[AUTHOR'S NOTE: I am adding this note a few days after this article was posted online. Based on feedback from a reader of this column, I should have clarified that while there are a few medical studies out there that indicate that electronic control weapons could be dangerous, those studies mostly involved "swine models" (i.e., pigs), not human beings. Dr. Mark Kroll, who is head of the TASER Scientific and Medical Advisory Board and who holds more patents than anyone on heart pacemakers and related equipment advises me that "Pigs are easy to fibrillate and small pigs are extremely easy to fibrillate . . . human data always trumps animal data and we now have dozens of human studies.")

A couple of more notes about the U.N. story: Of course the reporter or editor didn't write back. And I later learned two interesting things about the United Nations and Tasers. First, the U.N. committee that wrote the "torture" report is the same committee that a year or two earlier pronounced the Taser a good tool to use. Better still, just a few weeks before the “torture” report came out, the U.N. itself advertised a request to purchase Tasers to outfit its own troops.

Here is my letter to the editor of The New York Times in response to one of its stories about the unfortunate, famous death of a man at Vancouver Airport:

What a shock it will be for Taser critics the world over when the Canadian investigators get around to revealing that the Polish immigrant who unfortunately died at the Vancouver Airport was wielding a full-sized stapler he picked up off a nearby desk, resulting in him getting Tasered. Has anyone bothered to actually look at the video, instead of just gossip about it? Would anyone choose to have their head smashed with a stapler, then have the audacity to claim that it was not a "combative" situation? Sure, it's a tragic case, but has anybody bothered to ask the media why they are not telling us about the stapler?

Finally, here is my letter to the editor at a paper in Virginia:

Tasers have been in police use for 30 years. Many lives have been saved, and countless serious injuries prevented. Tasers have gained prominence in the past seven or eight years because thousands of law enforcement agencies have adopted the newer, more effective versions. The excited-delirium problem is only going to grow — witness increasing emergency-room visits of drug abusers. In modern times, perhaps one-third of sudden in-custody deaths involve (but apparently are not caused by) use of Tasers. There aren't very good numbers out there about the entire sudden in-custody death picture, but it is obvious that the majority of them do not involve Tasers. There is, however, a list of common factors. Cocaine, meth, PCP and LSD, as well as schizophrenics who refuse to take their medications, are the common factors involved in these unfortunate deaths.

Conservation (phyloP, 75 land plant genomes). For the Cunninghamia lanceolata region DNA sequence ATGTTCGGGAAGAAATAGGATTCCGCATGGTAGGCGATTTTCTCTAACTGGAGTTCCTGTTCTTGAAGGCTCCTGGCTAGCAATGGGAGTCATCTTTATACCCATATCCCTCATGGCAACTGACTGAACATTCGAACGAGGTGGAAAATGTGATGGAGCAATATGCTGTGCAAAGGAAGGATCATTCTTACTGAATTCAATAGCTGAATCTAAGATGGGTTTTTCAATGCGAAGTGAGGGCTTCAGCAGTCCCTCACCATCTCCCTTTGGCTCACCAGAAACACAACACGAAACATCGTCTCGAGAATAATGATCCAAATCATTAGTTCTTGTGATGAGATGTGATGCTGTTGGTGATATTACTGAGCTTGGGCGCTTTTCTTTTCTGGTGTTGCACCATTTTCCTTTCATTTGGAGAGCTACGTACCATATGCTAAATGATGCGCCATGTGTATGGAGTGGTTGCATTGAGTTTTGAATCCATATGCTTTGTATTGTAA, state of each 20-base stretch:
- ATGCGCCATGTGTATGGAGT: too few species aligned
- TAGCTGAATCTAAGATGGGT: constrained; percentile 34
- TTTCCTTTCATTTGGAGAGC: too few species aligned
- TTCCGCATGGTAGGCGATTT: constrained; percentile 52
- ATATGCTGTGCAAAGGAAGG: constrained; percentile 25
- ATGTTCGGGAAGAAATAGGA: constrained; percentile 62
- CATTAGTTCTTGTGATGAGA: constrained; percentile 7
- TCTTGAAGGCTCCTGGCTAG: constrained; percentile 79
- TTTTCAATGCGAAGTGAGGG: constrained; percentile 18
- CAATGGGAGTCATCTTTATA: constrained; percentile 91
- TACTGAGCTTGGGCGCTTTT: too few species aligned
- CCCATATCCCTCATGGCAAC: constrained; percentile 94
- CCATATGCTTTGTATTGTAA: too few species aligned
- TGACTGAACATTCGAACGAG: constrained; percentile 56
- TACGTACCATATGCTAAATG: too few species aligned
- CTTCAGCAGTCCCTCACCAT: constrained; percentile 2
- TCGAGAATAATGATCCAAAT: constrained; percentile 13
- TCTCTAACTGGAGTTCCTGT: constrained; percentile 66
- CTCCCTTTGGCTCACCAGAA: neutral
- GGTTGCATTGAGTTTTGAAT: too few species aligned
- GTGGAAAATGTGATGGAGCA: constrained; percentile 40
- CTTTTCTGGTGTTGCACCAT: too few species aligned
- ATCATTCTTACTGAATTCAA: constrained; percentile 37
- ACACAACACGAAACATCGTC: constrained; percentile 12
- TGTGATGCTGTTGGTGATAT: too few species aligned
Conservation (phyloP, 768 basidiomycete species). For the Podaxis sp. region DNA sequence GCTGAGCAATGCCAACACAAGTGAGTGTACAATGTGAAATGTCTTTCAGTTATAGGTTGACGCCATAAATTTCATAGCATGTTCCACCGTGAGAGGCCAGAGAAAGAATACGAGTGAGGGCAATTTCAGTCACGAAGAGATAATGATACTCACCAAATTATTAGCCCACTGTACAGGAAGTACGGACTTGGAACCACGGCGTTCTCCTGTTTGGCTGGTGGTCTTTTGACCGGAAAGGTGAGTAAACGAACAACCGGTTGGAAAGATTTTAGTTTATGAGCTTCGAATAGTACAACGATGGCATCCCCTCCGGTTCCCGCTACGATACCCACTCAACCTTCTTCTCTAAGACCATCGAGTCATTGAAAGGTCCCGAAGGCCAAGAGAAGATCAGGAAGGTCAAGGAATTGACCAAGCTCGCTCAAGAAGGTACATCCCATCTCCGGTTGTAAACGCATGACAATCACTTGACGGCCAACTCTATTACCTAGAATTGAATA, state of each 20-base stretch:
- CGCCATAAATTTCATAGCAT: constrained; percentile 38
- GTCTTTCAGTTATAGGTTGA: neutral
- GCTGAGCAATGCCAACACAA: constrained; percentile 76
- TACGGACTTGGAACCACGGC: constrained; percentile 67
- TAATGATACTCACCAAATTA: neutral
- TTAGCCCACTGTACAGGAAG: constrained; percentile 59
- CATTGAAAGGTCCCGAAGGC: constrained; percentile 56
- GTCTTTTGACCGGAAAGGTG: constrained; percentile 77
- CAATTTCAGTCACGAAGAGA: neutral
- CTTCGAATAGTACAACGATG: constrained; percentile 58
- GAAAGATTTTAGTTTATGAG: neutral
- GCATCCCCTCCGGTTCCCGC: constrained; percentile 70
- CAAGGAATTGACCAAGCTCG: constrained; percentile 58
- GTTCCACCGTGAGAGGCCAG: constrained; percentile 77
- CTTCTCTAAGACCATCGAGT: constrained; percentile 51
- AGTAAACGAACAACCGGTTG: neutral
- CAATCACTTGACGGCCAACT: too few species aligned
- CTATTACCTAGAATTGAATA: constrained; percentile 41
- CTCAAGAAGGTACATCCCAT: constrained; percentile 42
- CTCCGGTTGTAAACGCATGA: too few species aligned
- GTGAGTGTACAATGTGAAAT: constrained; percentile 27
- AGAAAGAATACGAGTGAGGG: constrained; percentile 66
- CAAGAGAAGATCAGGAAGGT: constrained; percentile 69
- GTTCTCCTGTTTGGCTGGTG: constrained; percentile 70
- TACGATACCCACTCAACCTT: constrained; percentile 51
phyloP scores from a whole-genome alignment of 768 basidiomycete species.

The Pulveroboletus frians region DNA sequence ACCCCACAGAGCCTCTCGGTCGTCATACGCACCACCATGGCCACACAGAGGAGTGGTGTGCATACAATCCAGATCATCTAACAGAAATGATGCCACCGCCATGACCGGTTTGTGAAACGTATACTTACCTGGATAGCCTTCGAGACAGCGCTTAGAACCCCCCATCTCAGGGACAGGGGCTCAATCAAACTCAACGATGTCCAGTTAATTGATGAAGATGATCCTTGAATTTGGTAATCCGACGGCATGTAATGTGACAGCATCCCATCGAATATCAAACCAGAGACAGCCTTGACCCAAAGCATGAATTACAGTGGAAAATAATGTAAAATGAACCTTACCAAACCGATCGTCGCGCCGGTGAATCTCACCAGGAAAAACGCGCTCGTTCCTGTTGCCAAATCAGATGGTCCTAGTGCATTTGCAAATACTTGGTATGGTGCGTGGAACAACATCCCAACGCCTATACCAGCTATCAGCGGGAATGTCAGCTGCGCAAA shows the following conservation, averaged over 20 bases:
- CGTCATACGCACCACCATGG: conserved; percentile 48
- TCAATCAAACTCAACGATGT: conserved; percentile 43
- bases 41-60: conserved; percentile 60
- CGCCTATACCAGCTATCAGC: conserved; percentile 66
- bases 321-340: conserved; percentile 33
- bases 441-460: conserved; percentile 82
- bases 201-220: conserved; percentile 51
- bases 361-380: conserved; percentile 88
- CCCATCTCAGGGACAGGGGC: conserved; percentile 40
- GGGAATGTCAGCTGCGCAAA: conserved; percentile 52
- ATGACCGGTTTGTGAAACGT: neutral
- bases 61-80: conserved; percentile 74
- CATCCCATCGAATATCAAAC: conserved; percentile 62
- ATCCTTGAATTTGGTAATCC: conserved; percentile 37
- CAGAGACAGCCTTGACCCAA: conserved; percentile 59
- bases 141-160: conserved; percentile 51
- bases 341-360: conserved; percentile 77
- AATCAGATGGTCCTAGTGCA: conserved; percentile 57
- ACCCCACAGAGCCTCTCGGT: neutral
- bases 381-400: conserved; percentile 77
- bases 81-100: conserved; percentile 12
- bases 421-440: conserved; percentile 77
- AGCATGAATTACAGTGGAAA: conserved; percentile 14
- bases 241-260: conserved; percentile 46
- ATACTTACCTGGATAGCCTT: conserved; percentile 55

From the police point of view, the question is, "OK, if you don't want us to use Tasers, how exactly do you want us to take control of hyperviolent people?" The Taser has proven over time to cause fewer and less-severe injuries to officers and suspects than other police tools and tactics that are used to restrain people in excited delirium. Officers have on occasion been overpowered and murdered by these people. Use of force is never pretty. The public has grown up with sanitized or fictional violence on television and in the movies. Most people wouldn't know a real use of force incident if it hit them in the face, and most people have no rational basis to judge the propriety of a use-of-force incident. The U.S. Supreme Court clearly established in 1989, in Graham v. Connor, that police use of force tends to happen in circumstances that are tense, uncertain and rapidly evolving. The use of force is to be judged from the perspective of a reasonable officer at the scene, and not through 20/20 hindsight, and the amount of force is not capable of precise definition or mechanical application. Some agencies probably allowed Tasers to be used in ways that are inappropriate during their early adoption of the devices, but over time there is a growing consensus that verbal resistance alone is insufficient to justify Taser use in most cases, and that there must be by a level of physical or threatened physical resistance.

I hope the above letters provided some useful information to you as you attempt to help keep the news media straight.

By the way, here's a link to an update story about the famous "Don't tase me, bro!" fellow down in Florida. (Please note that although he and I share a name, we are not related.) "Andrew Meyer says the police were 'doing their job,' that he 'didn't intend to create a scene," and apologizes for his actions, on NBC's Today show. You can see the story here.

Also, to get a real education about the issues discussed in this article, consider attending the Americans for Effective Law Enforcement seminar, Legal, Psychological and Biomechanical Aspects of Officer-Involved Lethal and Less-Lethal Force, in San Francisco, March 24 through 26, 2008. (See www.aele.org for information.)

Also, the third annual seminar from the Institute for Prevention of In-Custody Death is scheduled for Las Vegas, Oct. 29 through 31, 2008. (See www.ipicd.com for information.)

Finally, to the officer who wrote me an e-mail question in late January, please send it again ... it got lost in cyberspace, and I owe you a response.

I’ll end this article with a salute and "thank you" for the life of LAPD SWAT Officer Randy Simmons, killed in action in February. I focus my articles on nonlethal force issues, but lethal-force encounters are never far from my mind. Randy was the "best of the best." Rest in peace.

To all of you, stay safe.

About the author



Greg Meyer, a retired Captain from the Los Angeles Police Academy, served for 30 years, including eight years as a commanding officer. Greg is a member of the National Advisory Board of the Force Science Research Center, a member of the Police Executive Research Forum (PERF) and the International Association of Chiefs of Police (IACP).

He holds the Certified Litigation Specialist credential of the Americans for Effective Law Enforcement (AELE), and is a member of the AELE seminar faculty for lethal and nonlethal weapons issues.


Greg can be reached at: gregmeyer@earthlink.net